The results reported represent the mean ± SD. Differences between the groups were evaluated using Student t test. Correlation of parameters in the patient group was performed using linear regression analysis. A P value of less than 0.05 was considered statistically significant.
Table 1 shows the mean serum biotinidase activity values of healthy adults and children. Serum biotinidase activities of healthy adults and children were similar. Therefore, all values were combined in the same control group. Furthermore, there was no significant difference in the serum biotinidase activity between female and male subjects (P > 0.05).
Table 2 shows the mean serum biotinidase activity values of all patient groups. There was significant difference between the mean enzyme activity of the controls and of all patients with chronic liver disease (P < 0.05).
Within the patient group, patients with noncirrhotic chronic viral hepatitis, metabolic liver diseases, autoimmune hepatitis, cryptogenic cirrhosis, and prehepatic portal hypertension displayed serum biotinidase activity similar to that of the control group (P > 0.05). In the metabolic group, patients with Wilson disesase had lower serum biotinidase activity values than did controls (P < 0.05). Of the seven patients with Wilson disease, two were accepted as fulminant Wilson disease and underwent transplantation. However, serum biotinidase activities of patients with glycogen storage disease type I, Gaucher disease, and cystic fibrosis were similar to that of the control group. Serum biotinidase activity values in cholestatic hepatic diseases and the fulminant hepatitis group were significantly lower than those of the control group (P < 0.05). In the cholestasis group, seven patients had biliary atresia, two had Alagille syndrome, and five had nonsyndromic biliary hypoplasia. There was significant difference between the mean enzyme activity of the biliary atresia group and that of the control group (P < 0.05).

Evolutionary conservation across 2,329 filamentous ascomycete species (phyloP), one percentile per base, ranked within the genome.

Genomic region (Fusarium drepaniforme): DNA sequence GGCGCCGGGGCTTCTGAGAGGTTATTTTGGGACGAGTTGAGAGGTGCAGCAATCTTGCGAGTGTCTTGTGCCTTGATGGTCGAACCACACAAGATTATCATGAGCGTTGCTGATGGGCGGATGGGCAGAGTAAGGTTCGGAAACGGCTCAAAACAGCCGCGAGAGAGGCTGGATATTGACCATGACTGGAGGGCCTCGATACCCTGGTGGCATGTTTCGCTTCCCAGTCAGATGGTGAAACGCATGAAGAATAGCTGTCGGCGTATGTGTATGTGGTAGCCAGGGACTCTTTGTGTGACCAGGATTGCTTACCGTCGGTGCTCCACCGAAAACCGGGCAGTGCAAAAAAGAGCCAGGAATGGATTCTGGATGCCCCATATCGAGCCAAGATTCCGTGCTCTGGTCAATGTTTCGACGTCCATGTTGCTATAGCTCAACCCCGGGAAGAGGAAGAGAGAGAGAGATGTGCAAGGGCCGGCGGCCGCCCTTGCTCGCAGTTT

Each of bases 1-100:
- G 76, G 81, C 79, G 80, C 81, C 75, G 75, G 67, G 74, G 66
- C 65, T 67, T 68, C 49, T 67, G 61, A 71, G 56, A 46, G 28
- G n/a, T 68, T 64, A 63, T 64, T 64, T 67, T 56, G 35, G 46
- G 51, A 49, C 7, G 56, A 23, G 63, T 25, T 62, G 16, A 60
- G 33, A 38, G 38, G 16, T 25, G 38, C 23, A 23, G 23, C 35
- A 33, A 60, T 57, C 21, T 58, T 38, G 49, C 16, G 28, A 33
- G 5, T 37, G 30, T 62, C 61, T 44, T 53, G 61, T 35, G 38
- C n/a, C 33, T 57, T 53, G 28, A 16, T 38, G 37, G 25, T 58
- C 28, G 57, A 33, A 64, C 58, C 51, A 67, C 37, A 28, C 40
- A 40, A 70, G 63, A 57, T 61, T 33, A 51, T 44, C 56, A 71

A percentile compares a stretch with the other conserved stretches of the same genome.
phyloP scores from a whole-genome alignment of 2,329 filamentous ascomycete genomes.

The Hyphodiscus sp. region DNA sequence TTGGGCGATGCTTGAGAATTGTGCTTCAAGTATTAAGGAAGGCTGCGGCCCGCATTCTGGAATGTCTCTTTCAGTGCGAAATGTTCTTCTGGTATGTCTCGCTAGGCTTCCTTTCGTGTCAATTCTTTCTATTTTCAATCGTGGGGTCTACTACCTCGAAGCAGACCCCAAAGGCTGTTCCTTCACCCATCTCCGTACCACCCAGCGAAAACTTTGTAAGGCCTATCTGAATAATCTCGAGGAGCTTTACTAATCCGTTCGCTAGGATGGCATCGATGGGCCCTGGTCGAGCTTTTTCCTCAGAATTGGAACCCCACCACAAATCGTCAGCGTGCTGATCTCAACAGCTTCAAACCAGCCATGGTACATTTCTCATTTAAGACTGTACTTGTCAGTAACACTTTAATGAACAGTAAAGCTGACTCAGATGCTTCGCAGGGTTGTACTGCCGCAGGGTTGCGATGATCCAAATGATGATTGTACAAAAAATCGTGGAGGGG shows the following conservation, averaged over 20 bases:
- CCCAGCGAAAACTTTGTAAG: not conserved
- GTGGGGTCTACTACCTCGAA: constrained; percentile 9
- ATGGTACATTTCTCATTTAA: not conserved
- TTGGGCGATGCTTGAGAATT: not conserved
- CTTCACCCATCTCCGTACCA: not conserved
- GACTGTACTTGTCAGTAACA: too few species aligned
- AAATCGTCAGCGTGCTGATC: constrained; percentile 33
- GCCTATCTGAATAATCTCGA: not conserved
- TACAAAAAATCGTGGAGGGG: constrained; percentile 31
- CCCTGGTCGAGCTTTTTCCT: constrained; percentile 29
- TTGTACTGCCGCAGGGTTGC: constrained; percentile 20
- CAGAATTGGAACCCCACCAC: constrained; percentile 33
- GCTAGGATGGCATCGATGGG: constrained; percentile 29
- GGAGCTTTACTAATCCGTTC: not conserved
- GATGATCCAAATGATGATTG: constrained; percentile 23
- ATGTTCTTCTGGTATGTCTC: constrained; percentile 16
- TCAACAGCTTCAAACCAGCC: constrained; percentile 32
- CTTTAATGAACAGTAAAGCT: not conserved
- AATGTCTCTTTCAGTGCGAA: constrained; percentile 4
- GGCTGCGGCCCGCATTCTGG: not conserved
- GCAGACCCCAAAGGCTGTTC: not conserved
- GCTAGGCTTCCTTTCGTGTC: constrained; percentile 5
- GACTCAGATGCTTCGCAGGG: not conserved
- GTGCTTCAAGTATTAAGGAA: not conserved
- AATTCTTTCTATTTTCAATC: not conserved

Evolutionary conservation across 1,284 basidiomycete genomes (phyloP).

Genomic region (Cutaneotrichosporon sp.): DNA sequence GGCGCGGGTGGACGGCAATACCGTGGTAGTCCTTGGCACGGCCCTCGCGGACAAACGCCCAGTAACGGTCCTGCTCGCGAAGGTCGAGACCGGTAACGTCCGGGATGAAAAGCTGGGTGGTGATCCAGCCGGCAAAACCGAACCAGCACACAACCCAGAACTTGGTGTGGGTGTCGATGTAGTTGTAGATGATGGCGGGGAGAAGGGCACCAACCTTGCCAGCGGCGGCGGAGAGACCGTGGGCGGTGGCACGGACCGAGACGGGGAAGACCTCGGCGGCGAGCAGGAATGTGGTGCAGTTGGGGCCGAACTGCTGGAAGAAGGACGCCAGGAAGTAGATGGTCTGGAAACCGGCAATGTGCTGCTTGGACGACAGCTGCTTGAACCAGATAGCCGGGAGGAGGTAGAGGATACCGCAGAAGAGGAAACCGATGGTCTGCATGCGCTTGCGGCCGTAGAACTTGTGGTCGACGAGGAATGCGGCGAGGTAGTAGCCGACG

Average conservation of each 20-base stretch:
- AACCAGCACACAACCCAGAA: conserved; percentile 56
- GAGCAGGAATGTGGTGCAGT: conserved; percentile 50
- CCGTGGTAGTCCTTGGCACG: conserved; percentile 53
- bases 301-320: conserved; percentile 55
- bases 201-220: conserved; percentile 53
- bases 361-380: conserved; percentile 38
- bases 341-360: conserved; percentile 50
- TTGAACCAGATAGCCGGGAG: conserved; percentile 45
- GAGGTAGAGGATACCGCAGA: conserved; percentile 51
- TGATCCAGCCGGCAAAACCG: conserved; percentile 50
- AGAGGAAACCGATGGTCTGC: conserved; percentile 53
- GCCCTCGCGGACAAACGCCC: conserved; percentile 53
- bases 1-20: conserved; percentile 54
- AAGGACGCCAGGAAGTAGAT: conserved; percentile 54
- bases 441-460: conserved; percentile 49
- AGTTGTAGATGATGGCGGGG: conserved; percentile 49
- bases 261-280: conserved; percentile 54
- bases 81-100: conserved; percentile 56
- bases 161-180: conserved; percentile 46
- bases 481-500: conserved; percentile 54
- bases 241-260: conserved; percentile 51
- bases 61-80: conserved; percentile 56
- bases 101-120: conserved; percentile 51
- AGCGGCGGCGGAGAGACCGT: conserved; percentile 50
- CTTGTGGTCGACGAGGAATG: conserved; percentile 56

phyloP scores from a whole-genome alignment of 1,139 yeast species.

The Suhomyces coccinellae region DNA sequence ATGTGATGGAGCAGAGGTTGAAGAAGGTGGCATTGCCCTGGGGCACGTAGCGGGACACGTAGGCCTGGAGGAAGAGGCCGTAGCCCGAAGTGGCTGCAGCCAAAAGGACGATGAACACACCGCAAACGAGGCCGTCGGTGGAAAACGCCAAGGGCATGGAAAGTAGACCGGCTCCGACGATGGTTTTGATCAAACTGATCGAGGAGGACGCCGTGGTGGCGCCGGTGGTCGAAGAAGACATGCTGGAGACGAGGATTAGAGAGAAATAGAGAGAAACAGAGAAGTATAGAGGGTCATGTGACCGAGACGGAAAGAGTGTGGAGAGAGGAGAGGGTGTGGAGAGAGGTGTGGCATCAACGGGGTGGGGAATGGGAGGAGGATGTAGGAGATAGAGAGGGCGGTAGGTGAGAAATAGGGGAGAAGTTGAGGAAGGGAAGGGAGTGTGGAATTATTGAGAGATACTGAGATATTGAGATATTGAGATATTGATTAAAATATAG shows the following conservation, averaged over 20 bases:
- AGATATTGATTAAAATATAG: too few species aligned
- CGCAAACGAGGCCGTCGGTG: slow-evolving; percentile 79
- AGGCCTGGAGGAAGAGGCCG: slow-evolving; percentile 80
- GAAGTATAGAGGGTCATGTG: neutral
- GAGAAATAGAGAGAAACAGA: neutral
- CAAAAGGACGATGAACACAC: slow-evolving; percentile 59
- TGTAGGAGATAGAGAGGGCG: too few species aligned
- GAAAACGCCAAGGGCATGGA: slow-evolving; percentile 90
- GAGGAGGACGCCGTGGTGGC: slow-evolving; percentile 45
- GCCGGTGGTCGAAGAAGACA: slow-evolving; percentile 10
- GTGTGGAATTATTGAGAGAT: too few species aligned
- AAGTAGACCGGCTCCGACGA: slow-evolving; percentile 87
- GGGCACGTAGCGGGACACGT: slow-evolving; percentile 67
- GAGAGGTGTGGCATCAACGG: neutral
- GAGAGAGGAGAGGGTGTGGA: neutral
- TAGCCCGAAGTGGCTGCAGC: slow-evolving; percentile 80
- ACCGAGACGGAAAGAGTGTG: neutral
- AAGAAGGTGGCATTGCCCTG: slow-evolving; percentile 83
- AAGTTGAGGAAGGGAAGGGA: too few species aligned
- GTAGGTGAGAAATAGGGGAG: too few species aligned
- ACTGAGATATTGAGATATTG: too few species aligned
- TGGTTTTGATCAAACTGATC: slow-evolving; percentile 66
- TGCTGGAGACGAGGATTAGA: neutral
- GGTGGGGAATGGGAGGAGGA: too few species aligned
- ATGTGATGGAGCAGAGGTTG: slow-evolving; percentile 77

Of our 62 patients, 23 did not have cirrhotic disease (12 had chronic HBV, 4 had prehepatic portal hypertension, 5 had glycogen storage disease, 2 had Gaucher disease). Of the other 39 patients, 22 had compensated cirrhosis (C-P score < 9, class A or B), 12 had decompensated cirrhosis (C-P score > 9, class C), and 5 had fulminant hepatitis (C-P score > 9, class C). Serum biotinidase activity values in the patients without cirrhosis and those with compensated cirrhosis were comparable with those of the control group (P > 0.05). Among the patients with decompensated cirrhosis, 10 were transplanted and 2 died while waiting for transplantation. Serum biotinidase activity values in these patients were significantly lower than those of the control group (P < 0.05) (Table 3).
The lowest enzyme activity was found in individuals with fulminant hepatitis (1.8 ± 0.5 nmol · min −1 · mL −1 ) (n = 5). The mean enzyme activity of these patients was 24% of the mean control activity. In this group, two patients with fulminant Wilson disease had undergone transplantation. Of the remaining three patients who did not have hepatitis A, B, or C, one could be transplanted and the others died of the disease.
In the patient group, serum biotinidase activity correlated positively with albumin concentration (P = 0.030, r = 0.276) and correlated negatively with total bilirubin concentration (P = 0.000, r = −0.504), prothrombine time (P = 0.009, r = −0.327), alkaline phosphatase concentration (P = 0.017 r = −0.301), γ-glutamyltransferase concentration (P = 0.049, r = −0.251), and C-P score (P = 0.000, r = −0.654).